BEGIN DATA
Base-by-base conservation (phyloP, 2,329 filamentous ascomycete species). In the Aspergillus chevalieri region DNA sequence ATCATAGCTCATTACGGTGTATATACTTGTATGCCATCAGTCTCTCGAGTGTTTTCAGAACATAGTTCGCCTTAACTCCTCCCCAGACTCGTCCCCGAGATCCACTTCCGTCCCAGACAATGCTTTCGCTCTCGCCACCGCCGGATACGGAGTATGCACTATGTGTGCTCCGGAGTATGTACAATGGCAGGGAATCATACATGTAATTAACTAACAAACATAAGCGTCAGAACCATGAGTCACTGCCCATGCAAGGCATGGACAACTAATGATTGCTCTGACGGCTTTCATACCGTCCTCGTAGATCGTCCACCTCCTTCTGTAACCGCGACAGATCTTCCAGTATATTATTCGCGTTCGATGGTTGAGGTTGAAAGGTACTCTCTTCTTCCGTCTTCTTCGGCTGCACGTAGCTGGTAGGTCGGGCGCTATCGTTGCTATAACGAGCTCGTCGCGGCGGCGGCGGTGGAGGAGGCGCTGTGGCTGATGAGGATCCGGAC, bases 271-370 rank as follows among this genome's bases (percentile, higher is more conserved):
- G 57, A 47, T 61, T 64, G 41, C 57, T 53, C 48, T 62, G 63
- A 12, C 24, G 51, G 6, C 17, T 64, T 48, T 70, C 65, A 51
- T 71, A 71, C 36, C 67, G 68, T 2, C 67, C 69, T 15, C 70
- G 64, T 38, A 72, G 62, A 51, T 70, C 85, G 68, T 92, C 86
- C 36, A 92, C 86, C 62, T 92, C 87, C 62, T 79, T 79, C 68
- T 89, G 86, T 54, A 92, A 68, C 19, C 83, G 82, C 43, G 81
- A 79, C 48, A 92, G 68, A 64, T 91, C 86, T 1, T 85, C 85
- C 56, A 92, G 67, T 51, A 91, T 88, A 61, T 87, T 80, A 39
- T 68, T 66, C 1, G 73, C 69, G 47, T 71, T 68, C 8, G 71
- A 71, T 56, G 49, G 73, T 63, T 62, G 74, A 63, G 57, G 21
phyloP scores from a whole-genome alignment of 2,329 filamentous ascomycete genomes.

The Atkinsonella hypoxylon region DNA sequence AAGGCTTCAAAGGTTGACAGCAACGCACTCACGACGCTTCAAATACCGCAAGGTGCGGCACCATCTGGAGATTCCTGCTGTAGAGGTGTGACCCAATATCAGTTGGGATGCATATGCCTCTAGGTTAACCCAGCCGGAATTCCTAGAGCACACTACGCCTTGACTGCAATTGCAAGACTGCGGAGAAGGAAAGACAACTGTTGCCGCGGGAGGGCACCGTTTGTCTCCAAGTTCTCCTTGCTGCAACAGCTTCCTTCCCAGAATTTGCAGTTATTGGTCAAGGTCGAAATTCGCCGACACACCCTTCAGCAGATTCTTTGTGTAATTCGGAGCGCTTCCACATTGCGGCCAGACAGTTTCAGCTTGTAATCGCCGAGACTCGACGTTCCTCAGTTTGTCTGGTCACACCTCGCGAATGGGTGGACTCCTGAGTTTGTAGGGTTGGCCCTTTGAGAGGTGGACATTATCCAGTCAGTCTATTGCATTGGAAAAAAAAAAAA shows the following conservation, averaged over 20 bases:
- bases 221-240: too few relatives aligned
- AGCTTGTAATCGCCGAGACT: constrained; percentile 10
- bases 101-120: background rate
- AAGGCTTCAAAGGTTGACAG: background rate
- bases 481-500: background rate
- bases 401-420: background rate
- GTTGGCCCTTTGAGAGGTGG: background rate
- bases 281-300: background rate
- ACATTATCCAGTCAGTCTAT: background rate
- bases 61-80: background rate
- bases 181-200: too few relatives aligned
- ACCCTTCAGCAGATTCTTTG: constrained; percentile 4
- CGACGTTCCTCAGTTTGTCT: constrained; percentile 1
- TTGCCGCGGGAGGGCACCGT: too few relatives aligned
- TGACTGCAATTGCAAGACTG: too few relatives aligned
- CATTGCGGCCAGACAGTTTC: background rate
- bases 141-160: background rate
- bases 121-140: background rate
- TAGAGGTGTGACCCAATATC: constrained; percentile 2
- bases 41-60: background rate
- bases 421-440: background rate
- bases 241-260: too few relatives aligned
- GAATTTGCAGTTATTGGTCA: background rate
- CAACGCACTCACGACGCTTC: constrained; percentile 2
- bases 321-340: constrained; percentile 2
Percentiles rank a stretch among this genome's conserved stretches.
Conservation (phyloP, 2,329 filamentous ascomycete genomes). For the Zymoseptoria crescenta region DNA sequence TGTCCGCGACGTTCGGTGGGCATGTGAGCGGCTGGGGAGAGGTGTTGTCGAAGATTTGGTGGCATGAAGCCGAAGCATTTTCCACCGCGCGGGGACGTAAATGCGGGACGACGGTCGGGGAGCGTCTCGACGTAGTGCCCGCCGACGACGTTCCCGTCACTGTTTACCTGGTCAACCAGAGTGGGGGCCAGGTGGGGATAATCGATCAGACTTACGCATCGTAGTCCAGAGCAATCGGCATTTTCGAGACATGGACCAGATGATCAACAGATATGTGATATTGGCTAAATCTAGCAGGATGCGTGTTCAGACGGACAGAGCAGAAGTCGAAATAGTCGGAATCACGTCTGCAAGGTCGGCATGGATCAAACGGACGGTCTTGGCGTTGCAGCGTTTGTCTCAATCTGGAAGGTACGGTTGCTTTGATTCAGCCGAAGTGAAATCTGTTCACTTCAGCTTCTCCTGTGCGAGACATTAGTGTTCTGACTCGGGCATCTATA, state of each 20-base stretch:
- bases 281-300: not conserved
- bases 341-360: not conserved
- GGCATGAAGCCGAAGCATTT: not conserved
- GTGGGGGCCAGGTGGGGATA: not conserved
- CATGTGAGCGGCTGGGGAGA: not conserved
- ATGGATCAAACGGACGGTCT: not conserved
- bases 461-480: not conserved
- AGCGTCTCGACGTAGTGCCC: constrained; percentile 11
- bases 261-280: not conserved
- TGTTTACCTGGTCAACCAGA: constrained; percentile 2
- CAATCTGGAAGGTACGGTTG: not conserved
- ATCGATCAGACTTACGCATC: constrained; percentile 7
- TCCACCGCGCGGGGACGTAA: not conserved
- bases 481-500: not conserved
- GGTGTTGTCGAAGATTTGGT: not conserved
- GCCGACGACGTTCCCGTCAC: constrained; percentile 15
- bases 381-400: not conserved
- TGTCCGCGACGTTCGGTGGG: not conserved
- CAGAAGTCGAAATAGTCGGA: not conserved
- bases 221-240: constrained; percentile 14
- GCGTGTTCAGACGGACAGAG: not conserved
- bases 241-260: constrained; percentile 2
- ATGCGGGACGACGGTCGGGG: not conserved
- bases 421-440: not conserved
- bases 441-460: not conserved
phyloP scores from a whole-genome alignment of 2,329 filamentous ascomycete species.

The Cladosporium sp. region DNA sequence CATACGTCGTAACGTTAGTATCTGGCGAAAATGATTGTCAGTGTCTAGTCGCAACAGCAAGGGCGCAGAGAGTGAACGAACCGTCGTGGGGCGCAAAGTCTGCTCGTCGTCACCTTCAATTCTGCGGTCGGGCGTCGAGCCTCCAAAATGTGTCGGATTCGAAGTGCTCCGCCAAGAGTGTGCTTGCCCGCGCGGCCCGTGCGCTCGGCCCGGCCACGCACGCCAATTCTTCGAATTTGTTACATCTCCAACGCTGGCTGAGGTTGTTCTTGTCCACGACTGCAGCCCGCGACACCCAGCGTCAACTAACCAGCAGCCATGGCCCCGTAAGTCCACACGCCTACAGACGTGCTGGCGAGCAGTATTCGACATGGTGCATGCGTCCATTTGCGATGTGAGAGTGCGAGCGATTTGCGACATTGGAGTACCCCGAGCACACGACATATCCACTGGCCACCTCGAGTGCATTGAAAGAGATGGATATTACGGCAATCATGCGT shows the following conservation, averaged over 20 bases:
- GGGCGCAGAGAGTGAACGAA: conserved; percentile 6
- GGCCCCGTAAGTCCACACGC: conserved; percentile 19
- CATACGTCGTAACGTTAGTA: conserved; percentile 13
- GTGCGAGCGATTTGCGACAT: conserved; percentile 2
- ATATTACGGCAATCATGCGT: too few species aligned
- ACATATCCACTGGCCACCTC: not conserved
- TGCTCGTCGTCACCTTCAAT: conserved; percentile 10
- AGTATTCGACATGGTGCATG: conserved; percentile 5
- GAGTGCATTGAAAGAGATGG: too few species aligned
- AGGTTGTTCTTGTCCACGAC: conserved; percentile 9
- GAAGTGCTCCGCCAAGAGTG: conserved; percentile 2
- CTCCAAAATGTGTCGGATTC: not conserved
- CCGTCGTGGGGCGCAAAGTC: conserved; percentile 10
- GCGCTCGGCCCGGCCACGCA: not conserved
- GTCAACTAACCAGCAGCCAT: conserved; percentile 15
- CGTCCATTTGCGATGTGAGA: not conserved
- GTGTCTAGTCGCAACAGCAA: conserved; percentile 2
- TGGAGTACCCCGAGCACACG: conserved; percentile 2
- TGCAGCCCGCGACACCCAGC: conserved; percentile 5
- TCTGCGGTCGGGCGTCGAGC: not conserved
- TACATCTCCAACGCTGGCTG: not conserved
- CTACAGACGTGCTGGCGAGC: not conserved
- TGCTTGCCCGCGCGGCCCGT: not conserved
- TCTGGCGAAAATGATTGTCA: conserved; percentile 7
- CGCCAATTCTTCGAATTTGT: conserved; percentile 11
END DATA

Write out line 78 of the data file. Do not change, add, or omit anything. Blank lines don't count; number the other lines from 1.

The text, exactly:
- GAAGTGCTCCGCCAAGAGTG: conserved; percentile 2